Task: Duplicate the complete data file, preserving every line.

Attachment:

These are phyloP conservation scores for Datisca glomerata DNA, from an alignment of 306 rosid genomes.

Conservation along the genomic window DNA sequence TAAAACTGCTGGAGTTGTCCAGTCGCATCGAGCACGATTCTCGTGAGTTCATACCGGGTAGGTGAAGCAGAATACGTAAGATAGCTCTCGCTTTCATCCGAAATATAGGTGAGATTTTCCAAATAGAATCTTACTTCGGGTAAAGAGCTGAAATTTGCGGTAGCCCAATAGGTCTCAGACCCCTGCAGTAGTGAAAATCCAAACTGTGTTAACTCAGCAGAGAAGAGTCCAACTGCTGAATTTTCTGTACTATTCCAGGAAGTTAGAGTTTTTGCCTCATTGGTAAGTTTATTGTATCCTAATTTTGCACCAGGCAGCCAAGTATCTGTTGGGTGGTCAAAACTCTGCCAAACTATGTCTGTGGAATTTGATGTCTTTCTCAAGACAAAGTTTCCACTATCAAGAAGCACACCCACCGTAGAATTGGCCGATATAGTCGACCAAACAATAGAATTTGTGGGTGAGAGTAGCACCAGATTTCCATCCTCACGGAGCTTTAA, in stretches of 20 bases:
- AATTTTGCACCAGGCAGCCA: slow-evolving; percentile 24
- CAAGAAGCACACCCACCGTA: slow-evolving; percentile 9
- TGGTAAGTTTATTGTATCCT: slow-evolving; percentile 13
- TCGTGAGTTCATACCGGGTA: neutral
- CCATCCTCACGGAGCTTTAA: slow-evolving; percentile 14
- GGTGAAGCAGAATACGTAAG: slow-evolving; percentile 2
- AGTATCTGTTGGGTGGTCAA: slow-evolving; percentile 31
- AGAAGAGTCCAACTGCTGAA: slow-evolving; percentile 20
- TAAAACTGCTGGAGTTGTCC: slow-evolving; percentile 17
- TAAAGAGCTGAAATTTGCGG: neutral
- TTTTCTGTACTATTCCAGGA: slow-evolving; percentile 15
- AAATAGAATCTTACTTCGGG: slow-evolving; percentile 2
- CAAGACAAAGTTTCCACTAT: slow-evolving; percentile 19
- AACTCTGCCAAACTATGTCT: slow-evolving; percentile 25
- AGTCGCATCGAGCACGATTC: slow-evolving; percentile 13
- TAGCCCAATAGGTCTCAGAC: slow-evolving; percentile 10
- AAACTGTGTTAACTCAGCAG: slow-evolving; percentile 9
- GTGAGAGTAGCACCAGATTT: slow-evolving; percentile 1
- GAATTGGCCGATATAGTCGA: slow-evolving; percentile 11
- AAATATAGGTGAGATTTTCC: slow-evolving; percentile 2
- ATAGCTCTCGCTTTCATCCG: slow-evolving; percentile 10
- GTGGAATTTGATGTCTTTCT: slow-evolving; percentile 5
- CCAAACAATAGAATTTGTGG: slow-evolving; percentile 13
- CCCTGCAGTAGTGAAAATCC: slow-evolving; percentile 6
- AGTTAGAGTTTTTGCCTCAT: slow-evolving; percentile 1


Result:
These are phyloP conservation scores for Datisca glomerata DNA, from an alignment of 306 rosid genomes.

Conservation along the genomic window DNA sequence TAAAACTGCTGGAGTTGTCCAGTCGCATCGAGCACGATTCTCGTGAGTTCATACCGGGTAGGTGAAGCAGAATACGTAAGATAGCTCTCGCTTTCATCCGAAATATAGGTGAGATTTTCCAAATAGAATCTTACTTCGGGTAAAGAGCTGAAATTTGCGGTAGCCCAATAGGTCTCAGACCCCTGCAGTAGTGAAAATCCAAACTGTGTTAACTCAGCAGAGAAGAGTCCAACTGCTGAATTTTCTGTACTATTCCAGGAAGTTAGAGTTTTTGCCTCATTGGTAAGTTTATTGTATCCTAATTTTGCACCAGGCAGCCAAGTATCTGTTGGGTGGTCAAAACTCTGCCAAACTATGTCTGTGGAATTTGATGTCTTTCTCAAGACAAAGTTTCCACTATCAAGAAGCACACCCACCGTAGAATTGGCCGATATAGTCGACCAAACAATAGAATTTGTGGGTGAGAGTAGCACCAGATTTCCATCCTCACGGAGCTTTAA, in stretches of 20 bases:
- AATTTTGCACCAGGCAGCCA: slow-evolving; percentile 24
- CAAGAAGCACACCCACCGTA: slow-evolving; percentile 9
- TGGTAAGTTTATTGTATCCT: slow-evolving; percentile 13
- TCGTGAGTTCATACCGGGTA: neutral
- CCATCCTCACGGAGCTTTAA: slow-evolving; percentile 14
- GGTGAAGCAGAATACGTAAG: slow-evolving; percentile 2
- AGTATCTGTTGGGTGGTCAA: slow-evolving; percentile 31
- AGAAGAGTCCAACTGCTGAA: slow-evolving; percentile 20
- TAAAACTGCTGGAGTTGTCC: slow-evolving; percentile 17
- TAAAGAGCTGAAATTTGCGG: neutral
- TTTTCTGTACTATTCCAGGA: slow-evolving; percentile 15
- AAATAGAATCTTACTTCGGG: slow-evolving; percentile 2
- CAAGACAAAGTTTCCACTAT: slow-evolving; percentile 19
- AACTCTGCCAAACTATGTCT: slow-evolving; percentile 25
- AGTCGCATCGAGCACGATTC: slow-evolving; percentile 13
- TAGCCCAATAGGTCTCAGAC: slow-evolving; percentile 10
- AAACTGTGTTAACTCAGCAG: slow-evolving; percentile 9
- GTGAGAGTAGCACCAGATTT: slow-evolving; percentile 1
- GAATTGGCCGATATAGTCGA: slow-evolving; percentile 11
- AAATATAGGTGAGATTTTCC: slow-evolving; percentile 2
- ATAGCTCTCGCTTTCATCCG: slow-evolving; percentile 10
- GTGGAATTTGATGTCTTTCT: slow-evolving; percentile 5
- CCAAACAATAGAATTTGTGG: slow-evolving; percentile 13
- CCCTGCAGTAGTGAAAATCC: slow-evolving; percentile 6
- AGTTAGAGTTTTTGCCTCAT: slow-evolving; percentile 1